Earnest and sensitive—to a fault.

DEAR ZOE

In an epistolary first novel about the process of grieving, a 15-year-old girl writes letters to the younger sister whose death she feels responsible for.

First-timer Beard hangs his story on the coincidence that Tess’s three-year-old half-sister Zoe was killed in a car accident in the Pittsburgh area just as thousands were dying on September 11, 2001. Tess, who describes herself as a mediocre student who wears lots of makeup, had been watching Zoe but left her alone in the front yard for a few minutes to watch the news on television. Now she is racked with guilt. Although readers may consider Tess’s relationship with her parents more loving and healthy than most, she feels increasingly disconnected from her beautiful, grief-stricken mother and educated, hard-working stepfather, David. She resents being excluded from their anguish and is particularly uncomfortable around David despite his obvious caring sensitivity. She claims she feels a stronger connection to her birth father, with whom she has never lived and whom she knows is a loser drifting from job to job. She draws closer to her other half-sister, Emily, a precocious first-grader who depends on her support; but after Tess discovers that her mother has been flirting with another man to relieve her own sorrow, Tess leaves her middle-class home to stay with her birth father in his run-down neighborhood. There, she becomes involved with Jimmy, the pot-smoking “bad boy” next door, and realizes her father is a small-time dealer. Though undisciplined and shady, Jimmy and her father are nothing if not protective and sensitive where she’s concerned. Smoking dope and carrying on with Jimmy, she begins to enjoy herself, until a series of events on the eve of her 16th birthday causes her repressed grief to bubble over.

Earnest and sensitive—to a fault.

Pub Date: April 1, 2005

ISBN: 0-670-03401-0

Page Count: 240

Publisher: Viking

Review Posted Online: May 20, 2010

Kirkus Reviews Issue: Jan. 15, 2005

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More about grief and tragedy than romance.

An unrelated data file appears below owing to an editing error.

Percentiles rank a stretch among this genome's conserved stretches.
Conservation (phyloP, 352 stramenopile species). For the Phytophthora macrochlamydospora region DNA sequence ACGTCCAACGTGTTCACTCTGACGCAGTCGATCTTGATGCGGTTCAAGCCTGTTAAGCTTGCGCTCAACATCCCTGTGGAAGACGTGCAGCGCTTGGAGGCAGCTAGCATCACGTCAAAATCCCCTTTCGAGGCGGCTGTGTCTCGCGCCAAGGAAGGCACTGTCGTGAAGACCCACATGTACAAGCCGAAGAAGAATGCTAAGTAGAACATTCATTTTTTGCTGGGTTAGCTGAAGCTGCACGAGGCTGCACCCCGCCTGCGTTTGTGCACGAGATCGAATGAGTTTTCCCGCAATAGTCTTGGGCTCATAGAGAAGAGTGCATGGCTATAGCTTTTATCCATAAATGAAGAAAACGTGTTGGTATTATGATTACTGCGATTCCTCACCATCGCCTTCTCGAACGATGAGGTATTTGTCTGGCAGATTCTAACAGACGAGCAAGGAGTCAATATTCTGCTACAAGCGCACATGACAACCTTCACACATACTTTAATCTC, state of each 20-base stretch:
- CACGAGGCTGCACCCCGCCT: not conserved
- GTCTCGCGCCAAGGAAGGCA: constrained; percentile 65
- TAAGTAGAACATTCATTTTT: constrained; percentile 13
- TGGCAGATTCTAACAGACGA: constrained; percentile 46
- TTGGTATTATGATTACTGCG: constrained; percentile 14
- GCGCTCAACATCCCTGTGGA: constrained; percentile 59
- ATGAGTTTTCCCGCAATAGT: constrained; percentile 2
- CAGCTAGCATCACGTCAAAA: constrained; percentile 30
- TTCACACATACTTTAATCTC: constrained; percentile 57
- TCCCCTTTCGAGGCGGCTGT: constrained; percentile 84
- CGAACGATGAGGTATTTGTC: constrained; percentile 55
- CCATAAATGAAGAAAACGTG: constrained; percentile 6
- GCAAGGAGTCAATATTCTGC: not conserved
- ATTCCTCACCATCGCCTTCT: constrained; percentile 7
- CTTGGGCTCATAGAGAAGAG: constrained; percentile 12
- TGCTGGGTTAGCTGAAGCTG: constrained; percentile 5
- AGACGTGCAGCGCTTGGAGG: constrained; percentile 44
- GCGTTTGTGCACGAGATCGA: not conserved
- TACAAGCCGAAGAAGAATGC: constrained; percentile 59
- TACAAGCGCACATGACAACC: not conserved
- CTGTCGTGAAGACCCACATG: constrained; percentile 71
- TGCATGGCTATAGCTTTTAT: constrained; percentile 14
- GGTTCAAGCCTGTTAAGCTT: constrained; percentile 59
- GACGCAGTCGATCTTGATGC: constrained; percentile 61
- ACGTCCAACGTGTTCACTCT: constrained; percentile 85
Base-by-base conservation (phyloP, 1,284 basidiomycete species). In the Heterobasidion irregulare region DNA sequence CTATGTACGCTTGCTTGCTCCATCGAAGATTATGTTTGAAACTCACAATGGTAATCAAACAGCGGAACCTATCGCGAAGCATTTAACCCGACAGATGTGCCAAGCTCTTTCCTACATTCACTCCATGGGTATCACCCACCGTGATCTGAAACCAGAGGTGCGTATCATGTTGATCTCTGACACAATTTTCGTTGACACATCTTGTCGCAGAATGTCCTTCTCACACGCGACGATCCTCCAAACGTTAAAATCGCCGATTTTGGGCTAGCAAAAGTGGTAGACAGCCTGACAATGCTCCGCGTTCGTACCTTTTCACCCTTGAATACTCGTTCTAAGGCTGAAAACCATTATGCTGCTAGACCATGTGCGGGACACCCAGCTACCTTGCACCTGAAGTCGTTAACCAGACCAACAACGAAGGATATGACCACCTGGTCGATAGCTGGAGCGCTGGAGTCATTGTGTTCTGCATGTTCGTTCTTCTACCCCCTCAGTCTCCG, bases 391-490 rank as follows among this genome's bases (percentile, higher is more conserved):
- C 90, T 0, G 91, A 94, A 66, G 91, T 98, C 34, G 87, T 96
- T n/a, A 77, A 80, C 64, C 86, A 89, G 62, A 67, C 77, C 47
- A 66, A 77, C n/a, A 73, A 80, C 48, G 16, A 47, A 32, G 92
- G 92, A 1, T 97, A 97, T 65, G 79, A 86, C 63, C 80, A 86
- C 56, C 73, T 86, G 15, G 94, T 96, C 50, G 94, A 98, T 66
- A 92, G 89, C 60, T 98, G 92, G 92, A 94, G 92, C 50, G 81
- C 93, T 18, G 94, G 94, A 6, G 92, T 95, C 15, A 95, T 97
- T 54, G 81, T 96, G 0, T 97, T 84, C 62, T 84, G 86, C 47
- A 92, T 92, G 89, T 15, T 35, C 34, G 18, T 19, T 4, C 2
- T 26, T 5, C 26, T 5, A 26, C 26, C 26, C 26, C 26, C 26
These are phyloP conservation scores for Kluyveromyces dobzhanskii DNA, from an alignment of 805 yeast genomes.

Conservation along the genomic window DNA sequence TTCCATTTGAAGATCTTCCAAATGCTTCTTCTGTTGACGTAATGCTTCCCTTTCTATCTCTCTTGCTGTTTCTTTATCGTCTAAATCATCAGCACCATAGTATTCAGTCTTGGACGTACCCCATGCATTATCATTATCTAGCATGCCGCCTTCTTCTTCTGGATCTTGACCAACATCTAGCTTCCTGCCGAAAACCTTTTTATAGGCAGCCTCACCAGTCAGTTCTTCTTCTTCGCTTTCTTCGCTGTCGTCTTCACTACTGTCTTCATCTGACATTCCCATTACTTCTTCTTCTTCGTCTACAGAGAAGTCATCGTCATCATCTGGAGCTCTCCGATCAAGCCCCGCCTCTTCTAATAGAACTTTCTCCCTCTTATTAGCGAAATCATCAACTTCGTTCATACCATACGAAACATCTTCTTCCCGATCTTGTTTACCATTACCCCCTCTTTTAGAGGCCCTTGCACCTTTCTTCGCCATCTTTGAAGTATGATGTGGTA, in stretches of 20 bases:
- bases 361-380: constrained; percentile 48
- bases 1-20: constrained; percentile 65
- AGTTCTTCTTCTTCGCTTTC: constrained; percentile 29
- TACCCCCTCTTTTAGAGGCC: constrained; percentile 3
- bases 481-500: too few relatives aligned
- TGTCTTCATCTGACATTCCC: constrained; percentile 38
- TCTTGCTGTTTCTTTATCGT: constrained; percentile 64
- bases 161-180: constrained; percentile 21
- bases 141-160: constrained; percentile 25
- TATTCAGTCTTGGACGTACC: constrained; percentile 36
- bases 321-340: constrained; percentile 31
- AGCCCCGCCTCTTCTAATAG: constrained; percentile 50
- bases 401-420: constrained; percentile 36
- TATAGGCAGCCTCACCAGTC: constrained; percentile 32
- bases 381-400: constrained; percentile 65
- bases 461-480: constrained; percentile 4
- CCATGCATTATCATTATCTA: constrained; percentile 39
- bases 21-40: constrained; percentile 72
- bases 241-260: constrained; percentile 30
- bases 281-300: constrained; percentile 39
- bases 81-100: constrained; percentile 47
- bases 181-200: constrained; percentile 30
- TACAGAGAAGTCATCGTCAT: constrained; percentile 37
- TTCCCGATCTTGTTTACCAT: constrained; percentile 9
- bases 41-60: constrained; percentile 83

FRIENDS FOREVER

Five friends meet on their first day of kindergarten at the exclusive Atwood School and remain lifelong friends through tragedy and triumph.

When Gabby, Billy, Izzie, Andy and Sean meet in the toy kitchen of the kindergarten classroom on their first day of school, no one can know how strong the group’s friendship will remain. Despite their different personalities and interests, the five grow up together and become even closer as they come into their own talents and life paths. But tragedy will strike and strike again. Family troubles, abusive parents, drugs, alcohol, stress, grief and even random bad luck will put pressure on each of them individually and as a group. Known for her emotional romances, Steel makes a bit of a departure with this effort that follows a group of friends through young adulthood. But even as one tragedy after another befalls the friends, the impact of the events is blunted by a distant narrative style that lacks emotional intensity. 

More about grief and tragedy than romance.

Pub Date: July 24, 2012

ISBN: 978-0-385-34321-3

Page Count: 322

Publisher: Delacorte

Review Posted Online: Nov. 14, 2012

Kirkus Reviews Issue: Dec. 1, 2012

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The phrase “tour de force” could have been invented for this audacious novel.

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A LITTLE LIFE

Four men who meet as college roommates move to New York and spend the next three decades gaining renown in their professions—as an architect, painter, actor and lawyer—and struggling with demons in their intertwined personal lives.

Yanagihara (The People in the Trees, 2013) takes the still-bold leap of writing about characters who don’t share her background; in addition to being male, JB is African-American, Malcolm has a black father and white mother, Willem is white, and “Jude’s race was undetermined”—deserted at birth, he was raised in a monastery and had an unspeakably traumatic childhood that’s revealed slowly over the course of the book. Two of them are gay, one straight and one bisexual. There isn’t a single significant female character, and for a long novel, there isn’t much plot. There aren’t even many markers of what’s happening in the outside world; Jude moves to a loft in SoHo as a young man, but we don’t see the neighborhood change from gritty artists’ enclave to glitzy tourist destination. What we get instead is an intensely interior look at the friends’ psyches and relationships, and it’s utterly enthralling. The four men think about work and creativity and success and failure; they cook for each other, compete with each other and jostle for each other’s affection. JB bases his entire artistic career on painting portraits of his friends, while Malcolm takes care of them by designing their apartments and houses. When Jude, as an adult, is adopted by his favorite Harvard law professor, his friends join him for Thanksgiving in Cambridge every year. And when Willem becomes a movie star, they all bask in his glow. Eventually, the tone darkens and the story narrows to focus on Jude as the pain of his past cuts deep into his carefully constructed life.  

The phrase “tour de force” could have been invented for this audacious novel.

Pub Date: March 10, 2015

ISBN: 978-0-385-53925-8

Page Count: 720

Publisher: Doubleday

Review Posted Online: Dec. 22, 2014

Kirkus Reviews Issue: Jan. 1, 2015

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